Wednesday, March 24, 2010

Ada Lovelace Day 2010: Stefania Maracineanu

Today is "Ada Lovelace Day", the international day of blogging to celebrate the achievements of women in technology and science.   My post recognizes the Romanian physicist, Stefania Maracineanu, a woman whose research impacted the field of radioactivity.  She .... almost received the Nobel Prize in chemistry for discovering the artificial radioactivity.  She is inspiring because she represents the struggles that women scientists had to face in the early 1900s in order to have an impact and be recognized in their field of research.

Stefania was born in Bucharest, on 18 June 1882. Very little is known about her early life, except that she had an unhappy childhood about which she did not want to talk. She obtained an advanced degree in physical and chemical sciences at age 28, after which she begun teaching at the Royal Boarding School in Bucharest, a public school for girls from the social elite. In 1922 Maracineanu received support from the Romanian Science Minister to pursue graduate research in France with Marie Curie.

Studying in Paris at Curie's Institute must have been a dream come true, and Maracineanu started her first project focusing on determining the precise half-life of Polonium. One of the first observations she made was that Polonium's half-life depends on the metal onto which the Polonium layer has been deposited. Her explanation of the phenomenon was that the alpha-rays of the Polonium must have transformed some of the atoms of the metal into radioactive isotopes. At the time, this was a very important observation and it is unclear why Maracineanu did not pursue the topic in more detail. Further experiments and documentation would have turned this observation into the first documented example of artificial radioactivity.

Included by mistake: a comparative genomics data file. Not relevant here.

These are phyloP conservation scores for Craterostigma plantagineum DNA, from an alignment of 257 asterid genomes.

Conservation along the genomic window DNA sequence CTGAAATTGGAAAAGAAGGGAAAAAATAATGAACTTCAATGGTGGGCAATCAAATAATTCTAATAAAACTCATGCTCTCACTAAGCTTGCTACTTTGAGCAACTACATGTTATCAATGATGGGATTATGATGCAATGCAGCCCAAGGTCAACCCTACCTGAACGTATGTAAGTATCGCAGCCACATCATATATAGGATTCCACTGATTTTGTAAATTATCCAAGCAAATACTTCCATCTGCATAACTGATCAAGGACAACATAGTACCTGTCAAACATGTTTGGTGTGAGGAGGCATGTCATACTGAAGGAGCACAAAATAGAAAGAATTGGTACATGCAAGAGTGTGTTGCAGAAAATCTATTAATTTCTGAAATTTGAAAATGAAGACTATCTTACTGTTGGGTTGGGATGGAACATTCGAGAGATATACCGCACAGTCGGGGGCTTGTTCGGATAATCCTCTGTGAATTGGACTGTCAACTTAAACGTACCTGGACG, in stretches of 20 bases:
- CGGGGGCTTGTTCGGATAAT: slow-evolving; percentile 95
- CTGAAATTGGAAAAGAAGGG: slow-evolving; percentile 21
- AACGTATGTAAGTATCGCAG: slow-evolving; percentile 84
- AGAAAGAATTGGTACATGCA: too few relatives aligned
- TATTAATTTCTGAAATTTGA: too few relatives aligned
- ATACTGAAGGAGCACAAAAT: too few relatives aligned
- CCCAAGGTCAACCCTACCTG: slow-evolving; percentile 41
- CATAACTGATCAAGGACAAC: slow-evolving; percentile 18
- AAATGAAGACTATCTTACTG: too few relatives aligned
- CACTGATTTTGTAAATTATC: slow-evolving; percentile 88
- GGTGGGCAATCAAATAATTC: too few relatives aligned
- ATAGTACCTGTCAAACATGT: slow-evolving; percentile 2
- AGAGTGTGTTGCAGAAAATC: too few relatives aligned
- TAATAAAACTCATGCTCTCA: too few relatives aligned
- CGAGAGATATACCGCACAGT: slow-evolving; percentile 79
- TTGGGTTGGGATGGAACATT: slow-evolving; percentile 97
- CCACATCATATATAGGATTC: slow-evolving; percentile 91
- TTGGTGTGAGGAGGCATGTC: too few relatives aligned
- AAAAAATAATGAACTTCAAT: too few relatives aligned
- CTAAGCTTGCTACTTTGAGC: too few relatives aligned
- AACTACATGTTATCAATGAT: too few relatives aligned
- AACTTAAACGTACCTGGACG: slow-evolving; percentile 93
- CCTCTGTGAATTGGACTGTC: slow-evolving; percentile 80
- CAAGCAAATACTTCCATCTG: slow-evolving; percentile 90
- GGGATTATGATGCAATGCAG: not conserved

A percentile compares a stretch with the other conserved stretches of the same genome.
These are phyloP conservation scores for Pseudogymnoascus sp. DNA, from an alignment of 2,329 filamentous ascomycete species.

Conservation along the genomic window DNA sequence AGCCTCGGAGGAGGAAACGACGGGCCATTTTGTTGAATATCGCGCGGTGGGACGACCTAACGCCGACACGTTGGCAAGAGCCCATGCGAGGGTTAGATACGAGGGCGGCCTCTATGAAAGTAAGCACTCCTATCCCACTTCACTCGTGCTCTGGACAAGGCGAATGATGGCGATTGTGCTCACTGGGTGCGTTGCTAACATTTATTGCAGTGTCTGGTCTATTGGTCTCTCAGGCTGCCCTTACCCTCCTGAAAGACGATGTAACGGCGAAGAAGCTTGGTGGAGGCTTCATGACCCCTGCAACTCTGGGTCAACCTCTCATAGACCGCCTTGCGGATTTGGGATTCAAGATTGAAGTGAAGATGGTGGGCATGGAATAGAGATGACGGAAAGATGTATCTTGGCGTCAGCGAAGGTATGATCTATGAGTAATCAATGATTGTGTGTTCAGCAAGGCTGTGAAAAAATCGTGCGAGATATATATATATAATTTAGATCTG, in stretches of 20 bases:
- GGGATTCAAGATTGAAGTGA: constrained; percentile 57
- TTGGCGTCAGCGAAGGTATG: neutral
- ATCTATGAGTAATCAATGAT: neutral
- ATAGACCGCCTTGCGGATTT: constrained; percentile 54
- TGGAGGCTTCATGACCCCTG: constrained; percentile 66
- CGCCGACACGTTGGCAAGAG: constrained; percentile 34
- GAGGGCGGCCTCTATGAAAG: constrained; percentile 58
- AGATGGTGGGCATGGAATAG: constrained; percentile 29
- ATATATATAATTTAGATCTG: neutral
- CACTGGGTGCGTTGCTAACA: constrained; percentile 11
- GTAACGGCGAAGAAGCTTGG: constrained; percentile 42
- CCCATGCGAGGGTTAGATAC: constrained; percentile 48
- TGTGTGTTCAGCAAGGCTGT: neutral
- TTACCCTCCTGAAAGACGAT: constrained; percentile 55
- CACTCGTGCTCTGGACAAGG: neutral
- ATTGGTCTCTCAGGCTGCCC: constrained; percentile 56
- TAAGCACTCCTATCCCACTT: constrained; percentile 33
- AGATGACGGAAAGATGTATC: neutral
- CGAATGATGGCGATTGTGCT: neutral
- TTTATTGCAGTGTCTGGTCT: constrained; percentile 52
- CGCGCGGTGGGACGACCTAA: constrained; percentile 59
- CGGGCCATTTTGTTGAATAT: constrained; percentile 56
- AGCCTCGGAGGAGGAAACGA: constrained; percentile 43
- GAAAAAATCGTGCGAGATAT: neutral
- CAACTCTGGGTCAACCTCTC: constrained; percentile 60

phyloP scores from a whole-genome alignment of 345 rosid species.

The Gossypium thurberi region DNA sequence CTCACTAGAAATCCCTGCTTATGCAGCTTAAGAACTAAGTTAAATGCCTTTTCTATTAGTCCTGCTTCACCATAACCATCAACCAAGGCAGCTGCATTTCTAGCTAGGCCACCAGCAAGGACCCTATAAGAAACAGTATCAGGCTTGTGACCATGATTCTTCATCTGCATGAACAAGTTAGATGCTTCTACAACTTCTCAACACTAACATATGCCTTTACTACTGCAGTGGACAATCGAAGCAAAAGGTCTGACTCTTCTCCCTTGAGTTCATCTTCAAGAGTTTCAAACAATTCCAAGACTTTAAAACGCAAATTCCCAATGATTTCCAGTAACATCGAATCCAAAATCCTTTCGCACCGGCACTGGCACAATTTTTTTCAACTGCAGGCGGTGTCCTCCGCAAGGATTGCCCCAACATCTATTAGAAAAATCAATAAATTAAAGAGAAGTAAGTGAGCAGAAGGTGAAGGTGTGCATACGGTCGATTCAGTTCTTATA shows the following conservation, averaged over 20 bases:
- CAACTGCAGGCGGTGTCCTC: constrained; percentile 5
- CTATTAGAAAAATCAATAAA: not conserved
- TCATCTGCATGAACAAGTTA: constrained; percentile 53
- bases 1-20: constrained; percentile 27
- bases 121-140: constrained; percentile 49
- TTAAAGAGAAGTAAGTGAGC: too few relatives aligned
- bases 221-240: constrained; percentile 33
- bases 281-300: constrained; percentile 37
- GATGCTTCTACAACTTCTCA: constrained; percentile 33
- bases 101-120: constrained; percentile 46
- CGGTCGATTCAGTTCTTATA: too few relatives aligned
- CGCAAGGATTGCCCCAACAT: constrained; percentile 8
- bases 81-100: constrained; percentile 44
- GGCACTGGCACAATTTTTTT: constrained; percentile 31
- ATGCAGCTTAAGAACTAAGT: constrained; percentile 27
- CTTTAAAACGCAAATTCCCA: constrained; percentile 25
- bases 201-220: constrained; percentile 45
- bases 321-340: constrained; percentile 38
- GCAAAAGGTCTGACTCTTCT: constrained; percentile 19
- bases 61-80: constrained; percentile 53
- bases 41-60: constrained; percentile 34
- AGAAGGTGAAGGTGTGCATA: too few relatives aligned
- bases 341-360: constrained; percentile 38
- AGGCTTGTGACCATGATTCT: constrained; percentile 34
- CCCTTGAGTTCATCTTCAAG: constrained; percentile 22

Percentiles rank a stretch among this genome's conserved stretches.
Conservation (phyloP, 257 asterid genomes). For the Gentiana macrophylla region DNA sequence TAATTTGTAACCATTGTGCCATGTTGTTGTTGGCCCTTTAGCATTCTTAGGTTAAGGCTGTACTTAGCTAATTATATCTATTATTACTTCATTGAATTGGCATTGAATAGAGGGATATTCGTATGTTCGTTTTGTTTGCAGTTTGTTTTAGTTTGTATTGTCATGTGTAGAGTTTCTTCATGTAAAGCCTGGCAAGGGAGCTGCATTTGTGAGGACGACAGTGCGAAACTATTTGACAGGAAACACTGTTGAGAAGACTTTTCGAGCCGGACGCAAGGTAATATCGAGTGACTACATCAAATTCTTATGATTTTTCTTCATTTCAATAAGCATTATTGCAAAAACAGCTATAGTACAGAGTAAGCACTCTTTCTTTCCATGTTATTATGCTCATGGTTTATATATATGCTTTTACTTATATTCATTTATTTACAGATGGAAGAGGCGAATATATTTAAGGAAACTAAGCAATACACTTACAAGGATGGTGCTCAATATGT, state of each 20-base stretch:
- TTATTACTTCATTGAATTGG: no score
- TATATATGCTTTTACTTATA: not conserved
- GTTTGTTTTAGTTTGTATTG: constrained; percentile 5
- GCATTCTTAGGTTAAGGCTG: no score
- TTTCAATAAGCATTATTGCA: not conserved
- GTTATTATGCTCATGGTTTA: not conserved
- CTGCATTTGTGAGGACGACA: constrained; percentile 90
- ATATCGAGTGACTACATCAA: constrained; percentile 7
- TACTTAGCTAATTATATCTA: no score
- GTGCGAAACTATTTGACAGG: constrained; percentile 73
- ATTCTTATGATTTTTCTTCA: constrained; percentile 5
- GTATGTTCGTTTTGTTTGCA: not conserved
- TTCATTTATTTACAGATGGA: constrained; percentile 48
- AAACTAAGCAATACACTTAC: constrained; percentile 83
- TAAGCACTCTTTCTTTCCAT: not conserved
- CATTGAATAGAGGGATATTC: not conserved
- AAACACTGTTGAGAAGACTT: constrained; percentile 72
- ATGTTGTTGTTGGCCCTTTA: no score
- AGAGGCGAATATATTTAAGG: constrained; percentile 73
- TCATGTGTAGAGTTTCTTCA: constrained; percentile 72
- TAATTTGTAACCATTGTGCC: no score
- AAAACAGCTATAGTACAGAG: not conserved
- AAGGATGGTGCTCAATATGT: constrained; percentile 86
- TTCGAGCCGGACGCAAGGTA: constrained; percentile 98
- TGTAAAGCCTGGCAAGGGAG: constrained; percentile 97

After receiving her doctorate degree in 1924, and as a result of the research conducted at the Curie's Institute, Stefania stayed for six more years in Paris to study the effect of the solar radiation on the radioactivity of substances. In 1930 she returned to Romania and studied the link between radioactivity and rainfall, and later the relationship between earthquakes and rainfall.

In 1935, the Nobel Prize in chemistry was awarded to Frederik Joliot and Irene Joliot-Curie for the discovery of artificial radioactivity. Stefania Maracineanu expressed her dismay at the fact that Irene Joliot-Curie used much of her observations and work dealing with artificial radioactivity without giving proper credit. Maracineanu publicly claimed that she first discovered artificial radioactivity during her research years in Paris.

Stefania Maracineanu is often considered an "ignored Romanian scientist". Was this because of the challenges that women faced in the scientific community in the early 1900s ? Because she did not have a proper network of scientists with which to discuss ideas, and as a result lost focus and pursued research topics on the fringe of science? Was she marginalized in favor of bigger names and interests? Were her scientific methods and observations not careful or focused enough? We may never find an answer to these questions, or the answer may be a combination of all of the above, and then some...

Other references:
Bulletin of the National Research Council, v.10, 1925-1926, The National Academy of Sciences, Washington DC

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